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Definition of Nepotism:

Derived from the Italian word for nephew, ‘Nipote,’ Nepotism is when people in power show favoritism at the workplace, usually towards family and friends. The unfair privilege is in the form of better growth opportunities, better incentives, favoring them for promotion and so on. In such cases, the relationship between the decision-maker and the employee holds more value, in lieu of their skill and experience.

Here are some examples of Nepotism at the workplace: 


Example 1: Sarah is the Product Manager at ABC company She has three people reporting to her, one of whom is her nephew, Andrew. When an opportunity for a promotion opened up, Sara recommended Mark, who has lesser experience and knowledge when compared to his peers. 


Example 2: When a job opening for an experienced software developer opened up in his company, Jack ‘The Manager’ creates a job description that matches the experience and qualifications of his friend, Jill. As a result, when Jill applies for the position, she would seem the perfect candidate. 


Example 3: Marc, who is the HR executive at ABC company, wanted his friend Anthony to get the job of Business Analyst at his company. Since Marc is managing the interview process for this position, he leaks all the interview questions and assessment details beforehand to Anthony. As a result, Anthony is at an unfair advantage when compared to other candidates.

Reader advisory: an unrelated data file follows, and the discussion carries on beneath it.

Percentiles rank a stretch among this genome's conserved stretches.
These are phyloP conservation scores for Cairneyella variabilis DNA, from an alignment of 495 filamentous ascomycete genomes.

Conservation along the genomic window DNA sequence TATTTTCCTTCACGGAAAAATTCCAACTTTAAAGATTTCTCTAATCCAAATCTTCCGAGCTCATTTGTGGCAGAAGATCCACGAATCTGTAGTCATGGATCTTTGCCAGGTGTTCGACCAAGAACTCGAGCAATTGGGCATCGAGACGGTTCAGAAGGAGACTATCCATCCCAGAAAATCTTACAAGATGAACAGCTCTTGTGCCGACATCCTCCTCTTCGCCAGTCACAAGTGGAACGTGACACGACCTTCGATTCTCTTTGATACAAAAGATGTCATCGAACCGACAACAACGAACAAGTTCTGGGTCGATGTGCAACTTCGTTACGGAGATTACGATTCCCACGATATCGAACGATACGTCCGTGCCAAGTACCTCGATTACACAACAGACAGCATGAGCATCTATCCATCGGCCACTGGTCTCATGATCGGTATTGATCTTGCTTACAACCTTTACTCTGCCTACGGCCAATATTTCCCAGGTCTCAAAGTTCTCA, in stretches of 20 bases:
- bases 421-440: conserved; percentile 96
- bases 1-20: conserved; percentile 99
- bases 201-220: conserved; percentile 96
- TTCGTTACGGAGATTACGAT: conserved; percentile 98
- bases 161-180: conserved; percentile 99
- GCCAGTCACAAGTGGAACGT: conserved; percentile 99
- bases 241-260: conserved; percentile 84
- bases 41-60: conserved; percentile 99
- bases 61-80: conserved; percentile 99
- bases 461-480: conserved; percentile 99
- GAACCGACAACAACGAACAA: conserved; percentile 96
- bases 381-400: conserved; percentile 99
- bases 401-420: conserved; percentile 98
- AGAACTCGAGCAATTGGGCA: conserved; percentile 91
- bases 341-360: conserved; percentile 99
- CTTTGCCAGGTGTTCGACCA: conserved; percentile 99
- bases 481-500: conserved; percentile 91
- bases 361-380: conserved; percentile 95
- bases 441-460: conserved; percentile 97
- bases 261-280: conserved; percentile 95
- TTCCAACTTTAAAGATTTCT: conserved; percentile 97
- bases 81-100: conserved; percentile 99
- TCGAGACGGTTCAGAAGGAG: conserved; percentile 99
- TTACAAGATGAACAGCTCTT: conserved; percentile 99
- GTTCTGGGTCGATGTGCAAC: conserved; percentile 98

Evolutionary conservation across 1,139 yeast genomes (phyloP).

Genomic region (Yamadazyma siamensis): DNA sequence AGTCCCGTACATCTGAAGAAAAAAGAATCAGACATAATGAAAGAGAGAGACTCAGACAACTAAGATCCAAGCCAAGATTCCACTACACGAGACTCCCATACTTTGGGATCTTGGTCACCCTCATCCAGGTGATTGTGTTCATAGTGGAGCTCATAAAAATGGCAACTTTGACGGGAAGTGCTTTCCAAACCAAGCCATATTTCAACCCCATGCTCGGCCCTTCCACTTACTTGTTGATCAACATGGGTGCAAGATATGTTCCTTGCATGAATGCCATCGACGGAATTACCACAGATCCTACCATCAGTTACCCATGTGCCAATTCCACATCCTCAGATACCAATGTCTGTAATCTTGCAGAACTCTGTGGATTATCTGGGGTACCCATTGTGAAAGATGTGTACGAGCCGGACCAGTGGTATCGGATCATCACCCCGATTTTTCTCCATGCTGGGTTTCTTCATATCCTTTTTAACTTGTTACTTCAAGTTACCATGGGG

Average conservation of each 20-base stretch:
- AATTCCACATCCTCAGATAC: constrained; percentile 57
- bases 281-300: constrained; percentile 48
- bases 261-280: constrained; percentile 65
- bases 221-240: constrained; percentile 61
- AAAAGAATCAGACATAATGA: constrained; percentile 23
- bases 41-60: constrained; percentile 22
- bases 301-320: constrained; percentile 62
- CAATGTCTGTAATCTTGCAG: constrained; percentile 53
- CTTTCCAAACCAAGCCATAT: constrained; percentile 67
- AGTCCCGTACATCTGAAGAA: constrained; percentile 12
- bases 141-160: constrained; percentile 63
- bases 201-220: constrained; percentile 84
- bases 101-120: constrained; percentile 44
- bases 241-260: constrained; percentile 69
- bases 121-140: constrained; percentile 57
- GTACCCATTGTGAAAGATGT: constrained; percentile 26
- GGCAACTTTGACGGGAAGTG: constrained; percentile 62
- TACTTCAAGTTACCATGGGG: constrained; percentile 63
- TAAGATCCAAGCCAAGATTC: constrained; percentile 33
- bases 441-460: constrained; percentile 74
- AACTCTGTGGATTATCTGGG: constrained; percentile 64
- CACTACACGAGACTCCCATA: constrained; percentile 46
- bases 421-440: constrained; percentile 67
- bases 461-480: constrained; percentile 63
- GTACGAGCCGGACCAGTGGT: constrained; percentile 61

Example 4: Jake, who is the owner of the company, Krypto, is about to retire and wants his daughter, Jenny, to run the company. Now, Jenny has no experience or knowledge of how to run a company. Neither was she mentored into the role. Here, Jenny gets this opportunity mainly because of her relationship with the owner, instead of a person within the company with the relevant experience and knowledge on running a business. 


Effects of nepotism:


How to handle nepotism at the workplace: